fectionate. He did not kiss his mother
and Agnes as he was wont , and though
lie treated his wife with the most punctilious -
tilious respect , she was to him no dear-
er titan any other woman.
Strange stories were afloat among the
servants and at last they reached the
ears of the master. At first they excited
only his indignation. He regarded them
merely as silly inventions of the elderly -
ly butler , who was of Celtic origin , and
most ridiculously superstitious. They
said that at nights the doors of the
chamber where Marina had died were
heard to open and shut ; that ghostly
feet paced back and forth across the
floor , and that sometimes late at night
pale , spectral lights gleamed from the
dusky windows , far out through the
1Ira. Trenhonie ! was greatly distressed -
tressed by these tales , and Ralph positively -
tively forbade the discussion of the subject -
ject at any time in the house. He would
not encourage such foolish superstition -
tion , lie said , indignantly. But soon he
was forced to acknowledge that there
was something at work beside imagin-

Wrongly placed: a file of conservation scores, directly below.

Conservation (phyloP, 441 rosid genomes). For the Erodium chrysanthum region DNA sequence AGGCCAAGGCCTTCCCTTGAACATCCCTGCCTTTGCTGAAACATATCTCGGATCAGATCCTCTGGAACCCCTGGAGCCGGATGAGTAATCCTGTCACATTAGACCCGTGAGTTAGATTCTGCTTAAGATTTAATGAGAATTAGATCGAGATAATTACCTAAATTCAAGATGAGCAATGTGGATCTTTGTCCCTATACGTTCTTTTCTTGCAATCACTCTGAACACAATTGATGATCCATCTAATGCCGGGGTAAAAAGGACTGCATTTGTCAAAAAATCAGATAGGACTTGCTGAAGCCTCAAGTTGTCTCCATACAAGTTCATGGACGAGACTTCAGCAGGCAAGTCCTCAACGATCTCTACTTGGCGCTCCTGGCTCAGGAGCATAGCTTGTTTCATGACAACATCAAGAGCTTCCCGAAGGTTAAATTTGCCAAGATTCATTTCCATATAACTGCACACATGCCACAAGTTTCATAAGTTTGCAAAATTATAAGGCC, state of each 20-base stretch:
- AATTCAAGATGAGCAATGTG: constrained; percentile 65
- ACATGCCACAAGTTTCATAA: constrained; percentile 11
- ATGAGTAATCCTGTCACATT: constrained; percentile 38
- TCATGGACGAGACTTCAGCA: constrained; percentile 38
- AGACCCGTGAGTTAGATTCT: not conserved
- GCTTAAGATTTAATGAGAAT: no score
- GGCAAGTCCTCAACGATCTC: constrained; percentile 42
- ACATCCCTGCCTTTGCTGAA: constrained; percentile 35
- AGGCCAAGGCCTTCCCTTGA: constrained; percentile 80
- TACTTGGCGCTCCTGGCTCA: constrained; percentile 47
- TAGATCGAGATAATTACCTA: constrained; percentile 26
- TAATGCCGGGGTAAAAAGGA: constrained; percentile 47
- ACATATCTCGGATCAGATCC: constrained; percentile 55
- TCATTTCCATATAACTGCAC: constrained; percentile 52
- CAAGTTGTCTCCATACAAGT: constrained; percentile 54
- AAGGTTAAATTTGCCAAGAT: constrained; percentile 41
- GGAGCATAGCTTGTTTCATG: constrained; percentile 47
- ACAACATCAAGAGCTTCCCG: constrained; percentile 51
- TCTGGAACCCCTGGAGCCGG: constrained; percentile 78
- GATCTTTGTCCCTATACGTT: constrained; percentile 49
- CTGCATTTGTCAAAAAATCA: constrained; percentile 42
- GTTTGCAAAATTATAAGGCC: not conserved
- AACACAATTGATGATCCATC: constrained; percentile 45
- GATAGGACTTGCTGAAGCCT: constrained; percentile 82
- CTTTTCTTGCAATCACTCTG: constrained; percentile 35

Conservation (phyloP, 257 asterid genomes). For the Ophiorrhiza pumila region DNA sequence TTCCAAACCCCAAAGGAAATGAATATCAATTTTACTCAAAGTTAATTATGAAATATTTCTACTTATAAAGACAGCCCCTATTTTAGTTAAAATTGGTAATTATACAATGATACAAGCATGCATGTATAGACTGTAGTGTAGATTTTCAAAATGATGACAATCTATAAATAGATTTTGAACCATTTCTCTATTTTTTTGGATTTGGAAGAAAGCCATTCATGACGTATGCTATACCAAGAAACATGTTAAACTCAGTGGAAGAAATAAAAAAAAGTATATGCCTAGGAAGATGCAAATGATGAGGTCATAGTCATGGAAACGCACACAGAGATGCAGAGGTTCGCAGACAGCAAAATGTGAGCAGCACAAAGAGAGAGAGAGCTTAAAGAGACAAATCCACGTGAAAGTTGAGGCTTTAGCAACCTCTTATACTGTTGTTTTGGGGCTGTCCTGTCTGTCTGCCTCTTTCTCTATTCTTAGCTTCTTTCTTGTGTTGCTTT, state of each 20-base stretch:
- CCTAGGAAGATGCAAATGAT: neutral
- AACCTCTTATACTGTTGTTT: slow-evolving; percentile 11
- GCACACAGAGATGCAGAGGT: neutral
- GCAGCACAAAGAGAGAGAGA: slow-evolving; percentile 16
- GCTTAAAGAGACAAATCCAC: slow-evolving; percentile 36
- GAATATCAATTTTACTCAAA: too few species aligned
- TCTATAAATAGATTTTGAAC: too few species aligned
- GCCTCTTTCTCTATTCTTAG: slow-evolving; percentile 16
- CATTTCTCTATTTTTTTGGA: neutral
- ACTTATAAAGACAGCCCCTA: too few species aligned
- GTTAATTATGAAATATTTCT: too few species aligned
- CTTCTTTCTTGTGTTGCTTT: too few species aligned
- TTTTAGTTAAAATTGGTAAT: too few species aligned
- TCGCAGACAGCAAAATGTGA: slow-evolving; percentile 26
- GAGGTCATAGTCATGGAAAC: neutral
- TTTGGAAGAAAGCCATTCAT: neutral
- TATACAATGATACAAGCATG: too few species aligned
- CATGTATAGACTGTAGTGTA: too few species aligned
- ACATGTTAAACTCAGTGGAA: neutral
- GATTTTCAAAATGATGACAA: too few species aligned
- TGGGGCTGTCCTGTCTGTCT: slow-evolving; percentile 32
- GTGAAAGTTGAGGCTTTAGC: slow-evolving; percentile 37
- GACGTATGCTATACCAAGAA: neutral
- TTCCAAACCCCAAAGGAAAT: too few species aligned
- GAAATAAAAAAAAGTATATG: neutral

ation. 1-le was detained until late one
night in his study , which was in the
east wing of the house , and only a little
distance from the chamber of blood.
Through the dead silence came distinctly -
tinctly to his ear the sound of a door
being opened , a door which creaked
upon its hinges , like one long disused.
He remembered , with a ha' f-suppress-
ed shudder , that the door of that chain-
He sprang up , seized the lamp and
hurried to the place. The door , which
had always been kept locked since the
tragedy , was ajar. I-Ie entered the
chamber and stood appalled by what he
saw. In the center of the room , standing -
ing just where the dark spot on the
carpet showed that there the crime had
been done , was a tail , white figure , its
head enveloped in something misty and
white , its right arm extended toward
the empty chair where she last sat !
For a moment Ralph stood still with
amazement , but only for a moment. He
was a man of nerve , and he reached
forward to seize upon the apparition-
to determine whether it belonged to
the world of shadows or of flesh and
blood. But at the first step a rush of
air , cold as that from an inclosed tomb ,
swept over him , extinguishing his
The place was dark as Erebus. He
heard a faint , shivering sigh at his very
elbow , then the soft closing of a distant -
tant door , and all was still. He groped
his way out of the dreadful place , got